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The human suffering from the coronavirus has been devastating. In economic terms, the deep hole it leaves behind will take time to heal, with multiple industries being disrupted and many workers being displaced. As we consider the path of recovery, it is worth noting that two powerful forces are beginning to lift the medium-term prospects for the US economy. The first is better productivity, which I wrote about in a prior note (and will write more about as I contemplate the post-COVID-19 economy.) The second force, which is my focus here, is growth in the all-important prime worker population (ages 25 – 54). As Figure 1 shows, growth in this population cohort has been declining for the better part of the past three decades. But it has gradually improved in recent years and appears set to keep growing for the next decade, powered by the millennial generation (those born between 1981 and 1996, as defined by Pew Research).
A boost for the labor force and the housing market
While the aging of the US and global populations, as measured by the size of the 65+ age group, is a given, the growth in the US prime worker group provides reason for optimism, since this cohort is a major driver of labor-force growth. Specifically, if there are more people in this age group and they are working or seeking work, the US labor-force participation rate, which has been among the lowest in the developed world, could rise and help generate higher growth in the economy. Before the coronavirus brought an abrupt end to the previous expansion, the labor-force participation rate of women in the prime worker cohort had risen to levels last seen in 2000. Most encouragingly, the 25 – 34 year-old female participation rate had hit a new record high.
Having surpassed the size of the baby boom generation in 2019, millennials are entering the age group that has historically corresponded with household formation and growing income and spending. In particular, millennials are set to dominate the 35 – 44 year-old age group over the next decade — the ages during which the homeownership rate (and, correspondingly, mortgage debt) jumps noticeably, to 60% from just 38% among those younger than 35 (Figure 2). In 2019, first-time home buyers (primarily the millennial generation) accounted for almost 40% of all single-family home purchases.1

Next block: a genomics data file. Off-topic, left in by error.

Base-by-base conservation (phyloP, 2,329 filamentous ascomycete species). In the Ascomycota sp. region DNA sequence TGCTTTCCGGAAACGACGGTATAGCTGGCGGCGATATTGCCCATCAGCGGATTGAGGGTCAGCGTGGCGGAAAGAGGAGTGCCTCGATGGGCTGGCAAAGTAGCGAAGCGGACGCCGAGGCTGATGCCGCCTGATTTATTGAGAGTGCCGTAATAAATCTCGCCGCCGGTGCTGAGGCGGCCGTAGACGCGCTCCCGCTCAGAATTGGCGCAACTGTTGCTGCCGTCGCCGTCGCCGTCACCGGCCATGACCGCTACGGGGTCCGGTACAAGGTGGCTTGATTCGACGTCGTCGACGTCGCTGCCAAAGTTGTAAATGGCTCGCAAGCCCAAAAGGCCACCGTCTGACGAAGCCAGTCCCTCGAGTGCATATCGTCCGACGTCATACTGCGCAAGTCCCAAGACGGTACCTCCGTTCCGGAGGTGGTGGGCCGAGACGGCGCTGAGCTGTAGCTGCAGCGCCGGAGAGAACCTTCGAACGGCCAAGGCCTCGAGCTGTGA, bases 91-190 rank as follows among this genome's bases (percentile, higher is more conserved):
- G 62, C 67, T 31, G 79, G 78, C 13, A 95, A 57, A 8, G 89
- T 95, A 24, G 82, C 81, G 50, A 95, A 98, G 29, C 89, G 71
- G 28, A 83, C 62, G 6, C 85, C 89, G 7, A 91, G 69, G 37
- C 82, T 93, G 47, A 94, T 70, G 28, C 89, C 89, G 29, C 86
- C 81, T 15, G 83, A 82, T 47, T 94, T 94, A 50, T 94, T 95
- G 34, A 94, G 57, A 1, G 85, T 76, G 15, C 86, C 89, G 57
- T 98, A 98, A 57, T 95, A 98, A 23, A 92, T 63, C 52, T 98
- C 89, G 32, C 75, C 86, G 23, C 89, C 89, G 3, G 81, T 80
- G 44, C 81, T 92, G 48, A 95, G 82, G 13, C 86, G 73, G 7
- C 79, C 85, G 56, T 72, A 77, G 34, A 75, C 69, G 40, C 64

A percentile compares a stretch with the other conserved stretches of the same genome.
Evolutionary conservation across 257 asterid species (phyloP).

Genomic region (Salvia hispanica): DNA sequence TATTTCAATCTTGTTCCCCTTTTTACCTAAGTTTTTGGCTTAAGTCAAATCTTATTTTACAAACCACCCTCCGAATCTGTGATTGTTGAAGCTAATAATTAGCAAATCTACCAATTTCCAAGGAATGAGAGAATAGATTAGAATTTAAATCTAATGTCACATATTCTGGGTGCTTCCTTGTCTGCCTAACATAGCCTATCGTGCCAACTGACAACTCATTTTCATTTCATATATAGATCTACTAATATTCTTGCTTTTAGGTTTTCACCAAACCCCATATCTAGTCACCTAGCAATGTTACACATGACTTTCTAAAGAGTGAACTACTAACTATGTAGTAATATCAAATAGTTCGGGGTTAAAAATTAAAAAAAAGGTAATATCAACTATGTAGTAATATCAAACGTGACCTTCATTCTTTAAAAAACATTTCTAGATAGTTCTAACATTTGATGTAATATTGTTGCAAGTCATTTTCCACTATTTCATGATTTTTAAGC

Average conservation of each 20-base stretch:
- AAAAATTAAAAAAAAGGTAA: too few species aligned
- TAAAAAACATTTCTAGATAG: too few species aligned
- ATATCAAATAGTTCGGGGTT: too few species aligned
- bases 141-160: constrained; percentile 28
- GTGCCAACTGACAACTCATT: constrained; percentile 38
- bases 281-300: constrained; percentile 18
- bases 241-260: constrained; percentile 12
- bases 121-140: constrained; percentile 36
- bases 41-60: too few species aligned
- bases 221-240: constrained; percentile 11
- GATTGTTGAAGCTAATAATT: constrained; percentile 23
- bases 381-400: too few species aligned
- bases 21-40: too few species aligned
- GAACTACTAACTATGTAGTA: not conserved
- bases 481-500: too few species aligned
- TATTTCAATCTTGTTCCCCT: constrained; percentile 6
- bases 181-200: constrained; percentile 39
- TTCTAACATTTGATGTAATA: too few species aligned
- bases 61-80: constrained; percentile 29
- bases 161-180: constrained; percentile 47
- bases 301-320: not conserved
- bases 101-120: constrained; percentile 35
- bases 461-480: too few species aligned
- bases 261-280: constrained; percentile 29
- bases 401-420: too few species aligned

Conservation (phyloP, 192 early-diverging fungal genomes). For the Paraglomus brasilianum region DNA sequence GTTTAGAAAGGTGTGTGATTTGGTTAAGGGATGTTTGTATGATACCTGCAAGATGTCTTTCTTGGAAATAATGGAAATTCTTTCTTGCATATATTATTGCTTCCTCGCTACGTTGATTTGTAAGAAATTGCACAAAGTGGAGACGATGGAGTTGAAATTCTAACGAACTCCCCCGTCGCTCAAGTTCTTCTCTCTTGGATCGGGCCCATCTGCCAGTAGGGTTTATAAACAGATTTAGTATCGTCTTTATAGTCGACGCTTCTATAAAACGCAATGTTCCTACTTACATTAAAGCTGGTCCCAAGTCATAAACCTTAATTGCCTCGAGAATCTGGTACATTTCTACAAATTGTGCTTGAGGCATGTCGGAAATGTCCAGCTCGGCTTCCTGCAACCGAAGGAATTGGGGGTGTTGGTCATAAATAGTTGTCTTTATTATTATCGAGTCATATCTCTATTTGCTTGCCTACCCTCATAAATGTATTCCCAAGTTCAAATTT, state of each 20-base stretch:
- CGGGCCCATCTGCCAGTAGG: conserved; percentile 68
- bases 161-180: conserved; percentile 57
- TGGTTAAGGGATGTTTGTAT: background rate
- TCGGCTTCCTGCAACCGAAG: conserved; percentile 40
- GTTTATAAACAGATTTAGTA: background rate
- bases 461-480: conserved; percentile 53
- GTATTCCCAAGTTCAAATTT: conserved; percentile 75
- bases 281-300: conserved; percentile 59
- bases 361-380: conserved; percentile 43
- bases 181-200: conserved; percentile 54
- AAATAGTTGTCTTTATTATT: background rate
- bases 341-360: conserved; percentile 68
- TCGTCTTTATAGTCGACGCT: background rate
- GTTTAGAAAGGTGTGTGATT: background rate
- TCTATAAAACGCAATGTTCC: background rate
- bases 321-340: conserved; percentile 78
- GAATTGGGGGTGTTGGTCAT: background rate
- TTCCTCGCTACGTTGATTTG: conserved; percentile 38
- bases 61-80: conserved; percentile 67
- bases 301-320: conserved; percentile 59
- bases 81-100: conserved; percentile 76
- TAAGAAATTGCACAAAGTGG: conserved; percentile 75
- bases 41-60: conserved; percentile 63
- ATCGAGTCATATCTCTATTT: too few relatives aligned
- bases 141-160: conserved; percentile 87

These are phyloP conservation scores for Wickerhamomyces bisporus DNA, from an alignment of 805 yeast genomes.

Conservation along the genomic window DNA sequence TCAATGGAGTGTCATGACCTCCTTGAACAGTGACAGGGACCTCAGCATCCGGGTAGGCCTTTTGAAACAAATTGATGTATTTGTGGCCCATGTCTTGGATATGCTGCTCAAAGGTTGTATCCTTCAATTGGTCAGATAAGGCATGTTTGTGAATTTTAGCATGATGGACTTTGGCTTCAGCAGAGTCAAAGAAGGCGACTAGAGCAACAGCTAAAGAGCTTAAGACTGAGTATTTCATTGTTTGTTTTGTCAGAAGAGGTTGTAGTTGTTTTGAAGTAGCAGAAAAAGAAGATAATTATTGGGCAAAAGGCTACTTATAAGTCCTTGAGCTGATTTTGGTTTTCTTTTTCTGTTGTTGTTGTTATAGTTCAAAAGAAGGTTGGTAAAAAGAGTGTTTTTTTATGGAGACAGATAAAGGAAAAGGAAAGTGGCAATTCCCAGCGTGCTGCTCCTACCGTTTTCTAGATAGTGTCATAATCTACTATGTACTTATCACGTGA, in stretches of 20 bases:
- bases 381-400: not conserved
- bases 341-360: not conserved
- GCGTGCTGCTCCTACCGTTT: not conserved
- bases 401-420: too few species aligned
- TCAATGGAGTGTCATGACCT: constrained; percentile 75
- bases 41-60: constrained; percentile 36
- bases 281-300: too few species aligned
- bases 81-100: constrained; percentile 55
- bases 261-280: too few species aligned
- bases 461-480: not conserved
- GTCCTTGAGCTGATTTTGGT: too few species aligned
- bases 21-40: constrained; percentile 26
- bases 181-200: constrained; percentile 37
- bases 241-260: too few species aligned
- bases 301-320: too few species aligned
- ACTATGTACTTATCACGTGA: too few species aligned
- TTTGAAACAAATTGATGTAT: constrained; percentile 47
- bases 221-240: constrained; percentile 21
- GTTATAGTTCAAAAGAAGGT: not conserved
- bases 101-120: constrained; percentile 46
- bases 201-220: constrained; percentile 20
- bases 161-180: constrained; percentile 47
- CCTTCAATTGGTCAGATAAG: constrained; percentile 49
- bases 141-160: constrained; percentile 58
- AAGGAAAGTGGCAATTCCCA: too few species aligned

Somewhat encouragingly, as the coronavirus lockdown has gradually been lifted, one of the bright spots in the economy has been the rise in new-home sales and mortgage applications. As the millennials mature in coming years, their focus will likely shift from first-time home purchases to second-time home purchases. This could be a tailwind that helps extend the housing cycle for some time (this includes homeownership but also spending on household appliances, furnishings, and related home spending). It’s also worth noting that the 35 – 44 year-old age group tends to ramp up spending in areas like food, entertainment, and leisure (while spending less on rent and education).2
Implications for the economy, the markets, and the election
All else being equal, the rise of the younger prime worker population suggests a less deflationary impulse within the economy as incomes and spending start to rise (Figure 3). The median weekly income of the 35 – 44 year-old age group is 20% higher than that of the 25 – 29 year-old age group (the biggest jump in incomes — by 40% — occurs when workers move from the 20 – 24 year-old cohort to the 25 – 29 year-old cohort).3 This shift in population, combined with the rising number of retired baby boomers, also suggests that the ratio of spenders (ages 20 – 39) to savers (ages 40 – 59) within the US population is poised to turn around (spenders tend to devote a large percentage of income to discretionary areas while savers tend to set aside part of their income in financial and retirement assets).
This slow-moving force will eventually matter in financial markets, where the savings glut has been one factor behind low bond yields. To the extent that the digitally savvy and better educated millennial generation becomes more dominant in the labor force, productivity could also get a boost.
Finally, the rising importance of this segment of the population could play a role in the upcoming election. The greatest support for the progressive left wing of the Democratic Party comes from the youngest cohorts in the US voter population. High student debt, a slow start in the labor market, and a slow rise in homeownership may help explain why this generation is far more focused on social concerns, including income and wealth inequality. To cite just one example, Federal Reserve data shows that at the end of 2019, baby boomers owned roughly 50% of real estate assets, while millennials owned just 4%. Some of the proposals being shared by the Democratic Party — refinancing of student debt, free community college for two years, continued forbearance on rent — suggest the possibility of wealth redistribution that could end up favoring the millennials.
1Source: Genworth Mortgage Insurance. | 2Source: Author calculations using Bureau of Labor Statistics data from the Consumer Expenditure Survey. | 3Source: Bureau of Labor Statistics and author calculations.